Túmin [ˈtuːmin] is an alternative currency used in the municipality of Espinal, Veracruz, Mexico. Its name means "money" in the Totonac language. (Note that this word in Totonac is borrowed from the old Spanish coin the "tomín" [www.rae.es]). Espinal is a municipality of some 2600 inhabitants, 19% of whom are indigenous Totonac people. Used as a complementary currency, the Tumin was first put in circulation in 2010 as a student project at the Intercultural University of Veracruz, where students were trying to find ways of strengthening the local economy. In Espinal the access to cash is scarce as most people work for the minimum wage. The project creators analyzed the economy of the area and concluded that there were sufficient goods and demand, but that a medium of exchange was lacking. The creators designed bills and started promoting its use as a kind of exchange coupon among locals in Espinal, in order to support a barter economy. The bills are decorated with the likenesses of Emiliano Zapata and paintings by Diego Rivera, and they describe the value of the bill in Spanish and Totonac. The Tumin is accepted in Espinal in the purchase of services from health care to tacos and internet cafe visits.
In order to participate one has to produce some product for exchange, and declare that they want to be a member. Each member is provided with 500 Tumin and a directory of the other members, with whom they can exchange services using the currency. A member commits to charging at least 10% of the worth of a product that they exchange in Tumin, effectively lowering the price of goods at no cost to the seller since their initial 50 Tumin were provided for free. A Tumin is worth one Mexican peso and can be exchanged for that amount. The desired function is to effectively lower prices and to establish a preference for buying goods from other community members since Tumin only circulate within the community. The system does not work if participants raise prices, or if some members accumulate Tumin since that implies that a member does not buy products from others, or if they spend all their Tumin without providing goods for others to consume. Those who do not produce goods, such as laborers or the poor in the community are in effect excluded from the Tumin community as they do not have any services to exchange.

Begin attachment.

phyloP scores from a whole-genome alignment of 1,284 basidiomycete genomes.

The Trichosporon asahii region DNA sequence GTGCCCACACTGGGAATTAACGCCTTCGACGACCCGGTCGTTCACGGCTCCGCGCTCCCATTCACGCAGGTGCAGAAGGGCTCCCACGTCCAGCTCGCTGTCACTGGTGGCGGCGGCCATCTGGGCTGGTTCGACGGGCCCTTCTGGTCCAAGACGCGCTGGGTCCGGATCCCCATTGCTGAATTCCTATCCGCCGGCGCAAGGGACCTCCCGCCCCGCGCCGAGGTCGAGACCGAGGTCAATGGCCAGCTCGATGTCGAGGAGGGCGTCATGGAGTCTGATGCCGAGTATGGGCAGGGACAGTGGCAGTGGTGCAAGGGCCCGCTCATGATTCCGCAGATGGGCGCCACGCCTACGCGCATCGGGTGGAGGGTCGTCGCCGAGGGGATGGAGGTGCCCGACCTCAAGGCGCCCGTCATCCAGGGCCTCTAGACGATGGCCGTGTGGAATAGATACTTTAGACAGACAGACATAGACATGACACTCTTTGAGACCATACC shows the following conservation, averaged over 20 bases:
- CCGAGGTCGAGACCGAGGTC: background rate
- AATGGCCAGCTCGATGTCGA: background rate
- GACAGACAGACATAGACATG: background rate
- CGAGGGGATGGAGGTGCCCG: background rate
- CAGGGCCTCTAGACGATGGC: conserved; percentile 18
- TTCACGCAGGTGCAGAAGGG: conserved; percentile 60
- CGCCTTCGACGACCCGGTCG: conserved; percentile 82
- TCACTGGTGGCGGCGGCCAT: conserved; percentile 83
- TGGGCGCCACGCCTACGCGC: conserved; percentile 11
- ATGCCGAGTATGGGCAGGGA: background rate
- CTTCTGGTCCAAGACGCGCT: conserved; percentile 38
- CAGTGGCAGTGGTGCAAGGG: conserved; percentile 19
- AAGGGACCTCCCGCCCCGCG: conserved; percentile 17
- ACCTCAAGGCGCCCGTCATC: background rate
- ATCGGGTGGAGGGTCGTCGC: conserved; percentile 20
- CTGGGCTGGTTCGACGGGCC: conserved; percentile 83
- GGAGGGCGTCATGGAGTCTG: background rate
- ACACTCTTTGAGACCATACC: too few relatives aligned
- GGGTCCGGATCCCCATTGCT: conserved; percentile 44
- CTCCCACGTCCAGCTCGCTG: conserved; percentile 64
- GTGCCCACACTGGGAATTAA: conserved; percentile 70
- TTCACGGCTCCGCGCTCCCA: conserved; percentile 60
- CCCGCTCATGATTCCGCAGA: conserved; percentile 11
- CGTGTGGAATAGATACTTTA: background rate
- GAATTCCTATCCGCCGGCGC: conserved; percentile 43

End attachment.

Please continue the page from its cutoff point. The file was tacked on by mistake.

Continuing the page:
The Tumin has been described by journalists as reinvigorating the economy of the municipality, but has also been criticized by the Mexican National Bank for being an attempt to substitute the Mexican national currency, the peso. The Mexican National Bank has in fact sued the developers of Tumin for acting against its monopoly on printing money, a lawsuit that is still on-going.[when?] The creators state that the accusations are invalid as Tumin do not replace money, but is rather an instrument for barter.
One 2013 study argued that the currency was ineffective in reaching the goal of improvement of the community's economy, but that it has been successful in promoting mutuality and solidarity within the community.
- Oracca & Oracca 2013, p. 1.
- Oracca & Oracca 2013, p. 4.
- Oracca & Oracca 2013, p. 6.
- Alberto Najar (January 26, 2012). "El pueblo que inventó sus billetes" (in Spanish). BBC.
- Rodrigo Soberanes (2012-01-28). "Un poblado de Veracruz utiliza moneda de trueque para reactivar economía" (in Spanish). CNN Mexico.
- Oracca & Oracca 2013, p. 6-7.
- Oracca & Oracca 2013, p. 7.
- Laura Castellanos (2013-09-06). "El Tumin una moneda alternativa y eficaz" (in Spanish). Argenpress.info.
- Tim Johnson (February 1, 2012). "Mexico town takes a monetary path less traveled". McClatchy Newspapers.
- Jennifer Collins (June 26, 2012). "A Mexican town tries out its own currency". Marketplace.org.
- Oracca & Oracca 2013, p. 8.
- Oracca & Oracca 2013, p. 14.
- Oracca, Marcela; Oracca, Maria Jose (May 2013). "Tumin, pesos, or wealth? Limits and possibilities of a local alternative to scarcity of money and abundance of richness" (PDF). United Nations Non-Governmental Liaison Service.
- Official Tumin weblog (in Spanish)